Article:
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I don't care whether PS5 or Xbox Series X has better graphics, and neither should you

PS5 fan renders and Xbox Series X
PS5 fan renders and Xbox Series X (Image credit: LetsGoDigital (PS5) / Microsoft (Xbox Series X))

Graphics — specifically as they pertain to resolution — have been a hot topic since the Xbox One and PS4 launched, and will continue to be a hot topic when the PS5 and Xbox Series X launch, much to my chagrin. To put it bluntly, I couldn't care less which is capable of higher resolution graphics. Why? Because no matter what, games on both consoles will look absolutely outstanding. Don't kid yourself otherwise.

I should clarify that I'm not referring to graphics in a broad sense when it comes to everything it takes to create a game's visuals. The term "graphics" has unfortunately almost become synonymous with resolution. Anti-aliasing is important. Ray tracing is important. Shadow mapping is important. That's where you'll see real differences. Resolution, though, not so much. And when it comes to the former elements, I have every faith the PS5 and Xbox Series X will be able to deliver if the developers optimize correctly.

I couldn't care less which is capable of higher resolution graphics.

As long as I'm not sacrificing major components of a game and developers aren't feeling hindered by one console over another, I'm cool. I'm not talking about "this console can hit 60FPS and this one can't" or "my game runs at checkerboarded 4K on this console but native on this one." I'm talking about drastic aspects of a game that completely change how they may function. Notably when Middle-earth: Shadow of Mordor came out across both Xbox 360/PS3 and Xbox One/PS4, the Nemesis system had to be dumbed down to its bare bones on the older generation hardware.

And before any of you start saying, "the damage control has begun" based on rumors regarding either console, here's my history of owning video game consoles between Xbox and PlayStation.

I Received an original Xbox in 2002 for Christmas; got an Xbox 360 for Christmas in 2006; upgraded to an Xbox 360 S shortly after it came out; bought an Xbox One with Kinect in 2014; and upgraded to an Xbox One X in 2018. I didn't get my first PlayStation until I bought a PlayStation 4 Slim in 2018. I had used PlayStation consoles prior, all the way back to the PS2, at friends' houses, but Xbox has been my main platform nearly my entire life. I grew up on it.

This isn't me "being a Pony and shilling for Sony" because the PS5 is rumored to be less powerful.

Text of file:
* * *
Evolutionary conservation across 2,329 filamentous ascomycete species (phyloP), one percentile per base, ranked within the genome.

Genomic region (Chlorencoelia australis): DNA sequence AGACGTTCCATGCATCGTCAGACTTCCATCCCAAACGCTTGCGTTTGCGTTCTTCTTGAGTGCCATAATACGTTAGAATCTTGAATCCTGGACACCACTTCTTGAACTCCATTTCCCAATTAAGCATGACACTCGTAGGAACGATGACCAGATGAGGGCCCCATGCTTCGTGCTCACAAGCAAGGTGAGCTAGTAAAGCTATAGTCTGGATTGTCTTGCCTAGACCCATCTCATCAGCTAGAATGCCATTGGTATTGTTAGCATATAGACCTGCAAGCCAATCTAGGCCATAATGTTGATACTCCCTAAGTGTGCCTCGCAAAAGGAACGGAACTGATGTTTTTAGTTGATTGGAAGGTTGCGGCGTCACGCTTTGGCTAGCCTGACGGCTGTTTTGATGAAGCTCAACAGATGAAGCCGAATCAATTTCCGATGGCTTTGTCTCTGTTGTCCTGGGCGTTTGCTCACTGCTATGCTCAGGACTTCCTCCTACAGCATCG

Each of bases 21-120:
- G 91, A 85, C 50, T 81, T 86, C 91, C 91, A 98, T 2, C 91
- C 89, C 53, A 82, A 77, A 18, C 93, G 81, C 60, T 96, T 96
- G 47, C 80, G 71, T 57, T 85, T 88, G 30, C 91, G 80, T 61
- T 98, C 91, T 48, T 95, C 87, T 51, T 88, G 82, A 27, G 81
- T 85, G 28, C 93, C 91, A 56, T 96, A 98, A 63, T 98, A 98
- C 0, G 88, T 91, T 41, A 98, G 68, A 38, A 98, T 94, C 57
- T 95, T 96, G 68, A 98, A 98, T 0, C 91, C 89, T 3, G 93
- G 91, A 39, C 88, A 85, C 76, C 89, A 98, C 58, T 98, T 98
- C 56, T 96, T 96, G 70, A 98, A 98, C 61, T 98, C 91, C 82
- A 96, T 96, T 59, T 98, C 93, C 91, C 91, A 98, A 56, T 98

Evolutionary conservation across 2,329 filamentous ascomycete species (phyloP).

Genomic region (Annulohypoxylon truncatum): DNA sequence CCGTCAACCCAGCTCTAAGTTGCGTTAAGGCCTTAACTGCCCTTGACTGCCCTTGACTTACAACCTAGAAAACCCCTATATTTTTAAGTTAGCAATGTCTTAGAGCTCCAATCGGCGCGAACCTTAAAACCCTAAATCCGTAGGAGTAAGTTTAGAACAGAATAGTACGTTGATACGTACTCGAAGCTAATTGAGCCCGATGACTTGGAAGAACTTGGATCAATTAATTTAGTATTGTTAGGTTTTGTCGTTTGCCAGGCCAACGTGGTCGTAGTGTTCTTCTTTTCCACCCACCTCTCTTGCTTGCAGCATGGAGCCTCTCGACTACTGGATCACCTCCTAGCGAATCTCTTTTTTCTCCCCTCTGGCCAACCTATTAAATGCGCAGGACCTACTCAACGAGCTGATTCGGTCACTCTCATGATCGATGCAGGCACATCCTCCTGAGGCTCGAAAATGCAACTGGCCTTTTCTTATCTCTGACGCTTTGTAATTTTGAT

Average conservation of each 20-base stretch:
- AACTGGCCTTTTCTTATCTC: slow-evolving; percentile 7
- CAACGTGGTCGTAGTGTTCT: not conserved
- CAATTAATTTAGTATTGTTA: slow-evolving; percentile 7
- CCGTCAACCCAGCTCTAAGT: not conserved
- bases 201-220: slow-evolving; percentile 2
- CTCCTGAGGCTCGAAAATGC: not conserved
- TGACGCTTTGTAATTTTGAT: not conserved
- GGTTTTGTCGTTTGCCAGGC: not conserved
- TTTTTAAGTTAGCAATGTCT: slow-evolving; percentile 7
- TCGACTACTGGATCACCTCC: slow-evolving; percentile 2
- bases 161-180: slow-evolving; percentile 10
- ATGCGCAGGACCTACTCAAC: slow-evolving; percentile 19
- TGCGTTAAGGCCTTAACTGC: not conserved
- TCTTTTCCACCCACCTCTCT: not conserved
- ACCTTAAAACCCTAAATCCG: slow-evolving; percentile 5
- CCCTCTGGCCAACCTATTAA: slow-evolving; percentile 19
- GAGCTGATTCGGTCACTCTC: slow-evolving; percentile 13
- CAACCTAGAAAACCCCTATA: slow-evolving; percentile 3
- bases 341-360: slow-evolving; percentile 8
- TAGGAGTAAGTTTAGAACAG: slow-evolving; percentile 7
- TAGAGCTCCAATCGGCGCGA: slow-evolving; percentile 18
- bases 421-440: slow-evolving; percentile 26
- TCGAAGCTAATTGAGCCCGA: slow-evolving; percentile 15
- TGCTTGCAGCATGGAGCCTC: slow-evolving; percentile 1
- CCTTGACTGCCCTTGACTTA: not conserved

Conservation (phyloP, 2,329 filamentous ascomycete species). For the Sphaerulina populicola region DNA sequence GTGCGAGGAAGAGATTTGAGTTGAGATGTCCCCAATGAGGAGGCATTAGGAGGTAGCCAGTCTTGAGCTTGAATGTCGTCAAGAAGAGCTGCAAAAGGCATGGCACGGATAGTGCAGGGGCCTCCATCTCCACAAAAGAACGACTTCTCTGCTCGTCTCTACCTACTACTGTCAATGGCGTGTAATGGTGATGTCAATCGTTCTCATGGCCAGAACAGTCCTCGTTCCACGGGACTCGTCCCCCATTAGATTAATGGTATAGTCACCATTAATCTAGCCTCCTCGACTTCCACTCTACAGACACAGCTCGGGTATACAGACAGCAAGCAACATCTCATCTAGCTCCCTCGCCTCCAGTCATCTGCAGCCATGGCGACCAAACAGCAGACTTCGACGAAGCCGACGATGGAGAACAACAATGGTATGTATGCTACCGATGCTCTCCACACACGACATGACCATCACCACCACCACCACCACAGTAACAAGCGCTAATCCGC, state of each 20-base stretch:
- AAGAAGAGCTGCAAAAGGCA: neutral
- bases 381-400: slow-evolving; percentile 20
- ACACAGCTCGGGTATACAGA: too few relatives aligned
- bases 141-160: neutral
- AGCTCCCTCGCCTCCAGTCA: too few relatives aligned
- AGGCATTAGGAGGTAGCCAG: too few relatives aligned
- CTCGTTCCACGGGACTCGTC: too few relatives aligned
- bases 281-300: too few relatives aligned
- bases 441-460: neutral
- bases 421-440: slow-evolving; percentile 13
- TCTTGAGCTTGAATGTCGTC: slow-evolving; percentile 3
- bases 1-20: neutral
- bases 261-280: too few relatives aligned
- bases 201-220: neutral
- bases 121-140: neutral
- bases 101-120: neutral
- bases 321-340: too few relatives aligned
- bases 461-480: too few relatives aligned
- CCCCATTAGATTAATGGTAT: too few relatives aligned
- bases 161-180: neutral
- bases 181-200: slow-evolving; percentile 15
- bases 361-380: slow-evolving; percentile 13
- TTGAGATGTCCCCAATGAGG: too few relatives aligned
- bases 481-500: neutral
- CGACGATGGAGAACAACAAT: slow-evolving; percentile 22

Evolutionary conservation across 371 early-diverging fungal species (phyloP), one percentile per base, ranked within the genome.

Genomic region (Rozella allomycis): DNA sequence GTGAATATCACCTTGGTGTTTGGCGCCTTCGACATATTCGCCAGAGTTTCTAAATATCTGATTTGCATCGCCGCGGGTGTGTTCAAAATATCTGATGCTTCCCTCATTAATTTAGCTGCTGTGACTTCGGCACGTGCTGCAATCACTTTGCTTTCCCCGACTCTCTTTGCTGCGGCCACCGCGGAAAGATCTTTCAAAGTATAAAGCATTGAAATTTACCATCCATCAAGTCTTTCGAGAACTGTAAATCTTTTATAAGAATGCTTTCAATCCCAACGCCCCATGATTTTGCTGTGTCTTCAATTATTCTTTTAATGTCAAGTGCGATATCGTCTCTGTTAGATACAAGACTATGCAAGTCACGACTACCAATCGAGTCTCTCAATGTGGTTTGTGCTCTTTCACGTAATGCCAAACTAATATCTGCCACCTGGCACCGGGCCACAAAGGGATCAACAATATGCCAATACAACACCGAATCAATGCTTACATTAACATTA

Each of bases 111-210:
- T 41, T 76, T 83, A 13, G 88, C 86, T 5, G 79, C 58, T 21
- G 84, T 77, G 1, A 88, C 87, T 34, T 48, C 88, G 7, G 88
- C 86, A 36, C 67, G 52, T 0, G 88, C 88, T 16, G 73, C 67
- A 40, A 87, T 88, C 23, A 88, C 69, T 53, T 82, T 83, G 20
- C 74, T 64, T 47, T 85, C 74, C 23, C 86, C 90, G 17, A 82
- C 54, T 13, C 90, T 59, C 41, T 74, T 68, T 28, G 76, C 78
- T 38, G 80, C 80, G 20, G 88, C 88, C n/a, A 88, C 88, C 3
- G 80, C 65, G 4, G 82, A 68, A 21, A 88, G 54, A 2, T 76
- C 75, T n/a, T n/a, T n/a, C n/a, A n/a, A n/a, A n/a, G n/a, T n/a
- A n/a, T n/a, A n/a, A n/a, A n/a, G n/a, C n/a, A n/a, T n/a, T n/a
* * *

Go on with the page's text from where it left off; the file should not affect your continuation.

I'm privileged enough now to own both — and cover both for work — and after spending so much time with them, I can honestly say that one isn't inherently better than the other just because of its power. The type of games that they offer, the services they offer, the ecosystems — those are what matter.

I'd also like to remind you that we don't know the final specs we are dealing with. I don't even consider teraflops as the be-all and end-all of a console. Regardless of what the specs end up as, both will be immensely powerful and showcase phenomenal looking games. There comes a point when you get diminishing returns on resolution, anyway.

For starters, let take a look at Digital Foundry's comparison of Rise of the Tomb Raider in 2017.

The Xbox One X screenshots look marginally better, but the difference isn't drastic. It definitely doesn't affect my enjoyment of playing the game.

Now yes, I'm cherry-picking an example. There are thousands of games you could compare on Xbox One X and PS4 Pro, and some may look better on one than the other. Part of the job is also on the developer to optimize it. My main point is this: those both look pretty damn good and even when taking into account YouTube video compression, there really isn't a huge difference between the two. Not one that most people would notice while playing, anyway. It's easy to nitpick when you have a still screenshot to stare at and analyze. And those minor differences in detail will only get smaller and smaller as technology progresses next-gen, whether or not one console is 12TFlops or 9TFlops.

Good luck telling the difference between a game running at 8K resolution or 4K resolution, because you probably can't. Does 8K technically have four times the amount of pixels as 4K? Yes. Does it translate to visual details that will be immediately apparent and perceptible? Probably not.

Source: Eurogamer (Image credit: Source: Eurogamer)

Let's not forget Spider-Man's "puddlegate" controversy that Insomniac took a lot of flack for. Were the visuals downgraded? No. But a puddle was taken out and lighting was changed, making the scene look "worse" to a lot of people.